We (collectively, as humanity) have given quite a lot of thought to recognizing artificial conscious beings. We may not have a consensus, but at least we have a debate.

Now, let's imagine that a company like those that own ChatGPT, OpenAI, etc announced that it developed strong AI. To be more precise, let's say that the claim is "self conscious and self aware artificial being".

Judging by the latest trends, such technology would probably start as closed beta, then would be paid.

Now, such a model allows for a simple yet effective fraud - you put humans on the other side of the cable. It would require work on knowledge sharing (if you say X on one machine, another machine should, at some point, be aware of X too), but that is a matter of good automation and engineering. The strategy of slowly growing the userbase at a controlled pace would be familiar to the public, yet very helpful to the scam.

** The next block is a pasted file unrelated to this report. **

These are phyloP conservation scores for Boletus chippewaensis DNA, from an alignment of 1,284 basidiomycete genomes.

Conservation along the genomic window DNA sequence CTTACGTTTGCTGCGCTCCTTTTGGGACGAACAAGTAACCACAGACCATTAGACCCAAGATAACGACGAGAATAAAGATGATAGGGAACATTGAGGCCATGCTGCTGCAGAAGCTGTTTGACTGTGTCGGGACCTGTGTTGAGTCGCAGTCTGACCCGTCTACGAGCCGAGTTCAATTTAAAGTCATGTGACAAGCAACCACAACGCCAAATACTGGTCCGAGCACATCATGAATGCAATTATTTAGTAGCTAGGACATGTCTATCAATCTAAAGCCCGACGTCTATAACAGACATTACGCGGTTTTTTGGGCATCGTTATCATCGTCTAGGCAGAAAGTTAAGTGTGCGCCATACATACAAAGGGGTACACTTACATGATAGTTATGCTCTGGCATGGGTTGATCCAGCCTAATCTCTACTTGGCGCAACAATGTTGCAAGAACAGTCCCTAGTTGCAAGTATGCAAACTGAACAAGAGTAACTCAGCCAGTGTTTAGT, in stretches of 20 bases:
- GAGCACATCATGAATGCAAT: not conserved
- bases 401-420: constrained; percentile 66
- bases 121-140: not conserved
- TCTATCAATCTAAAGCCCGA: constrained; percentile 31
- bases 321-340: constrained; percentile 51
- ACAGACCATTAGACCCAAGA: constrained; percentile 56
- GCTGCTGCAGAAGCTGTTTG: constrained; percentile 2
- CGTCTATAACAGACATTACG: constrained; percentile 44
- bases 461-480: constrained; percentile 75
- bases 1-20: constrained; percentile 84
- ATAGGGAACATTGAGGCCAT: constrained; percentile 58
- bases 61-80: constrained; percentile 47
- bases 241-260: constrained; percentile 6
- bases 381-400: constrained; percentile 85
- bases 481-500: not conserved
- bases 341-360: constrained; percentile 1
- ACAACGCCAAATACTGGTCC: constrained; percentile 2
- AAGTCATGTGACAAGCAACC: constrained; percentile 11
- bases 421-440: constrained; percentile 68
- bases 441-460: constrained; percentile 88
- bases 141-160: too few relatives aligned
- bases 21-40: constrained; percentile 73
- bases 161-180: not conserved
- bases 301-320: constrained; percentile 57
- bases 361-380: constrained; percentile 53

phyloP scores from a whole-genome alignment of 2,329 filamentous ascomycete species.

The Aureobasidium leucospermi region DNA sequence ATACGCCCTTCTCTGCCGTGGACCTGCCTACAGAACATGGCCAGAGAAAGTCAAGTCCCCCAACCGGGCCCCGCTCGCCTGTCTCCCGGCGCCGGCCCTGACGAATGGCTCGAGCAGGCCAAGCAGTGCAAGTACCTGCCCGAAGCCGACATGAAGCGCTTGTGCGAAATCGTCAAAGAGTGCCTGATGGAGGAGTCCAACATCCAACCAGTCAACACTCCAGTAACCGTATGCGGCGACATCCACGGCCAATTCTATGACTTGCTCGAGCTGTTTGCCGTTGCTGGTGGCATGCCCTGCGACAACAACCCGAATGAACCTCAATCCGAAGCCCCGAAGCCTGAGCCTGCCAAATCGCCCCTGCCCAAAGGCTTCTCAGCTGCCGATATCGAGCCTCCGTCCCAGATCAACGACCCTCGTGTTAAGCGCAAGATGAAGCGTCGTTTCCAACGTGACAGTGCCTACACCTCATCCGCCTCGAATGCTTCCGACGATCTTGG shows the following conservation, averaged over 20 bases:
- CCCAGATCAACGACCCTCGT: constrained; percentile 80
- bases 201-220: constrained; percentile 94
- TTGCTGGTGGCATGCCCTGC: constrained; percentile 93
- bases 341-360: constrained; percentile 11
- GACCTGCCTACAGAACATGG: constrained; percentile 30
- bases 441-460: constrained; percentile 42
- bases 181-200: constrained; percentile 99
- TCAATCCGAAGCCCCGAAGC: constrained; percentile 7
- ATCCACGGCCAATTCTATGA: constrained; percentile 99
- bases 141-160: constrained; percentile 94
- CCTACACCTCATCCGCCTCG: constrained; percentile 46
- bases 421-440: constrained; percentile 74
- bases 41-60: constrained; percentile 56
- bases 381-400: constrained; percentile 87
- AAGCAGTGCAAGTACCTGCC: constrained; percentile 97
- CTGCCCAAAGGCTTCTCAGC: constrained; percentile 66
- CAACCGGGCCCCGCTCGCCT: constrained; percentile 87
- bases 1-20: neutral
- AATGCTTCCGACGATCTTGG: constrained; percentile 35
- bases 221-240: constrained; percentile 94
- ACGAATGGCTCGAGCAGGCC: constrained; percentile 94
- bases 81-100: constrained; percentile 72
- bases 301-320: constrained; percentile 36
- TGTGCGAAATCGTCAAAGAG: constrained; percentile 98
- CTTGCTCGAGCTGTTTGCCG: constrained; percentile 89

What is the "reverse Turing test"? How do we prove that the agent claiming to be strong AI is in fact human?

Initially the latter sentence was phrased as "How do we disprove that the other end of the conversation is artificial?", but I realized that it's not the same as the question I really wanted to ask.

Precise setup

  • as stated before, the claim is "self conscious and self aware artificial being"
  • all the communications happen over an internet page
  • there is a phase where the product is totally internal to the company, then another where it is used by a very limited set of users, then a phase when users need to pay to use the product (conduct conversations)
  • fact propagation is present (fact stated in one session is at some point "available to the product" in another session)